UK gas distribution networks launch call for innovations
The Energy Innovation Centre (EIC) is actively calling for innovations that respond to operational challenges identified by two of the UK’s gas distribution networks (GDNs).
The first call seeks alternative void filling materials that can be used to plug gaps that develop between underground gas pipes and their protective outer sleeves.
The second relates to a need for alternative methods of drilling holes in hard surfaces such as roads or pavements.
The two companies are among four gas distribution networks that collaborate with the Energy Innovation Centre in order to seek out opportunities that have the potential to transform their operations, improve health and safety, and benefit energy customers.
In the UK, metallic gas pipes frequently run under important assets such as roads, lines or buildings. Pipes in these locations are protected and strengthened by a secondary outer layer (or sleeve) and an air gap separates the two pipes. Air gap voids can weaken the integrity of the sleeves, leaving the inner pipeline vulnerable in the event of any third party damage or ingress of water.
Maintaining these sleeves is difficult but replacing them is expensive and often impractical, and so filling air gaps with grout is the preferred solution in most cases. In one network region alone (which represents approximately twelve per cent of the UK gas network) there are currently around 560 ‘air gap’ sleeves that are scheduled for grouting.
However, the grouting process involves the use of heavy machinery and deep excavations which are environmentally unfriendly, disruptive to gas customers and presents a danger to both gas network employees and the general public.
The GDN behind the call is seeking superior alternatives to standard grouting materials and techniques which it will evaluate against a number of criteria, including duration of overall operation, public disruption, cost and operational and environmental performance.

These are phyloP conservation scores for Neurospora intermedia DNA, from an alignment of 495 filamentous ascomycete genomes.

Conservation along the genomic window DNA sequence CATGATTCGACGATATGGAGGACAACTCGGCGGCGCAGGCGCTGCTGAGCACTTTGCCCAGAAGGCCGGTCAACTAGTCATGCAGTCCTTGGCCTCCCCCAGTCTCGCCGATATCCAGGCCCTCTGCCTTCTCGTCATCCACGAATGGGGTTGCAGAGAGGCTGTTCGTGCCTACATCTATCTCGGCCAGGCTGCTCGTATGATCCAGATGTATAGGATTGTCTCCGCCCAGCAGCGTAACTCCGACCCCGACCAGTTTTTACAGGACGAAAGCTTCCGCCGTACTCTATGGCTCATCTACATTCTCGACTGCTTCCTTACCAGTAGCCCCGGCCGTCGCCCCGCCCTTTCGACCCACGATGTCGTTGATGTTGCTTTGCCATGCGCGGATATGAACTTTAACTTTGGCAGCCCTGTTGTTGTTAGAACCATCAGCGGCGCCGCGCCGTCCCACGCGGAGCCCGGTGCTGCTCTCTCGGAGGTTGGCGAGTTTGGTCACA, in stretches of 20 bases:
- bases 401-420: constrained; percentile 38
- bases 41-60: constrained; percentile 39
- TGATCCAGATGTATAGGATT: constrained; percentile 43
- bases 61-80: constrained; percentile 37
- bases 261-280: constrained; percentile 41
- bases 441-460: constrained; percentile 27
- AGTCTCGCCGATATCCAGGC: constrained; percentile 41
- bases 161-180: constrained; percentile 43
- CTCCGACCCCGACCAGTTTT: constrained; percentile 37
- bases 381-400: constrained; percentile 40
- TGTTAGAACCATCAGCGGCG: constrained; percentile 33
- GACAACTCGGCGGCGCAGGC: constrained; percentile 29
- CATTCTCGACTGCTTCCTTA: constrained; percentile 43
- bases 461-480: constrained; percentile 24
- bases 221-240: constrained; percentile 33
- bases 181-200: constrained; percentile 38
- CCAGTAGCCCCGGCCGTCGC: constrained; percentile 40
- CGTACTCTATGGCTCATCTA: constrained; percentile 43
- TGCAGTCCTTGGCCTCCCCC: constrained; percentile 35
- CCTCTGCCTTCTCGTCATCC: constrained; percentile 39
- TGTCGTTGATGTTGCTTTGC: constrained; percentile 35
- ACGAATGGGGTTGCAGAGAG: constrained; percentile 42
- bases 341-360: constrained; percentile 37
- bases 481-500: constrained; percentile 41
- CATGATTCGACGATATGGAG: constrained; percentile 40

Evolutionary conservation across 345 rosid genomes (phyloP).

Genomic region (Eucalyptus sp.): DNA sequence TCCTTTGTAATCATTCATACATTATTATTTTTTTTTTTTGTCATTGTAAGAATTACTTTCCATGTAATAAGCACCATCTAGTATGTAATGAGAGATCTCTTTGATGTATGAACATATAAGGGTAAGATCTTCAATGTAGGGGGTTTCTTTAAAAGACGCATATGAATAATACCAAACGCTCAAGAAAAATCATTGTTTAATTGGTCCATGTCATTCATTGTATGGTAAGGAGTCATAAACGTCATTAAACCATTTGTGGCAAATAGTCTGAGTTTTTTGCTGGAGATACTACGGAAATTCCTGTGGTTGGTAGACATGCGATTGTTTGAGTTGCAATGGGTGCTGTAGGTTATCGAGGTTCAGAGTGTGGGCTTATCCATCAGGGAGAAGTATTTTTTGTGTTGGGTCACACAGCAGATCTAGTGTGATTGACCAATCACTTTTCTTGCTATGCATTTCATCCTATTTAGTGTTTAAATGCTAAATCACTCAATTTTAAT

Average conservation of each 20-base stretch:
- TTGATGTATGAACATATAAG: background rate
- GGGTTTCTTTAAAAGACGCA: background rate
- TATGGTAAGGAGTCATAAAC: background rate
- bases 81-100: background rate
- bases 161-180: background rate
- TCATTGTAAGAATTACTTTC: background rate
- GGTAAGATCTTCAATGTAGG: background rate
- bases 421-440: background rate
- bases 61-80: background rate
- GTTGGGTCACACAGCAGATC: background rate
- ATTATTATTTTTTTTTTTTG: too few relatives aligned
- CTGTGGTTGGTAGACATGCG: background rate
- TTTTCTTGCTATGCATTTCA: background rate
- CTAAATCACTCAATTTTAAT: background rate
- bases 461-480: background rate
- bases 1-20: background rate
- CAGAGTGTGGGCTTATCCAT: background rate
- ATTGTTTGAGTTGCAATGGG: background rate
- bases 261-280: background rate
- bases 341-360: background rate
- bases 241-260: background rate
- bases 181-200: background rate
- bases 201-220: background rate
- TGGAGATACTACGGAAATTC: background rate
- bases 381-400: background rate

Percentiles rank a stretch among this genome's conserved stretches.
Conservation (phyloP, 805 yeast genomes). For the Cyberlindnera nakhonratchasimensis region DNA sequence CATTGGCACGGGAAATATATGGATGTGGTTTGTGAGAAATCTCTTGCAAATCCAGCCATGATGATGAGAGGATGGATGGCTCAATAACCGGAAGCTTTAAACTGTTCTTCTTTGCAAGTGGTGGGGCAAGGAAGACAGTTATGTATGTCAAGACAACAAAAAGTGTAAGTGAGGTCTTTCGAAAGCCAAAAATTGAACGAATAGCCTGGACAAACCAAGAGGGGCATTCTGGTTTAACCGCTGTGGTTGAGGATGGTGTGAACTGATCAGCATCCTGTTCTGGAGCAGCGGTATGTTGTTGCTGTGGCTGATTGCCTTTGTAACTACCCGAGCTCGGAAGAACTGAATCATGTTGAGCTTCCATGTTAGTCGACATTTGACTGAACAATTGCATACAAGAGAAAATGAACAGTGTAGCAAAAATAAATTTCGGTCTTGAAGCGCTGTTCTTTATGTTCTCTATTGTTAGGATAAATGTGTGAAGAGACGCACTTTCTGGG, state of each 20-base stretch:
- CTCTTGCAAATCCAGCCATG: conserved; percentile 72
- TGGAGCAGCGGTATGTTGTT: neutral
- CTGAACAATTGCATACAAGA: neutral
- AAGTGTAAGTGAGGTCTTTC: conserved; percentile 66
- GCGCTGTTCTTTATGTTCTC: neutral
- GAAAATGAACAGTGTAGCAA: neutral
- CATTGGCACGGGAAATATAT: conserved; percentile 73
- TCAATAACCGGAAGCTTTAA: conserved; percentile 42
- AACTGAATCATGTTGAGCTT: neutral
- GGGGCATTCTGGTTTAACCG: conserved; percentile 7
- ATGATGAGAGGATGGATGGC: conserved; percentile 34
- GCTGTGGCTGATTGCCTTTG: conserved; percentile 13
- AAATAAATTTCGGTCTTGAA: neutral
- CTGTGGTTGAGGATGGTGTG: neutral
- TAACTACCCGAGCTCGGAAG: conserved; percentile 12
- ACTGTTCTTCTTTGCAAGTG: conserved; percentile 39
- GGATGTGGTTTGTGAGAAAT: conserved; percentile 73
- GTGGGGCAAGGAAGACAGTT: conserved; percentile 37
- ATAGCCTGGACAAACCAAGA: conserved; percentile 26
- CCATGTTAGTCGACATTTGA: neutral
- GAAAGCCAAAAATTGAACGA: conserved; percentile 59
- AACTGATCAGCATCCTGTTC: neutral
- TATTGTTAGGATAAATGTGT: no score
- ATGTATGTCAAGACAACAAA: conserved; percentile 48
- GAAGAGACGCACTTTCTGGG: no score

The second call seeks suppliers of equipment, technology or innovations who can improve upon drilling techniques that are currently used to investigate the location of leaks in its network.
The process for locating a gas leak involves drilling holes along a stretch of road or pavement to insert gas sensors. The holes are currently made using hand power drills which have high levels of vibration and can jam easily on impact with different material types in the layered build-up of road materials.
In this case, the GDN is looking for novel products, existing techniques used in other industries or new methods that can perform the same task as the hand drills in a more controlled manner.
Mark Thompson, project delivery manager at the Energy Innovation Centre, said, “These two calls help to demonstrate the level of commitment that our industry partners have to driving innovation forward in the gas industry for the benefit of their customers, their employees and their local communities.
“The EIC would like to encourage any innovators out there who have potential solutions to these challenges to talk to us before the deadline. There is funding available to support suitable innovations through the design, development or trial stages and we can help you to access this.”
In both cases the deadline for expressions of interest is Friday October 24th. For more information on each opportunity, please contact Ian Coates, firstname.lastname@example.org or 0151 348 8047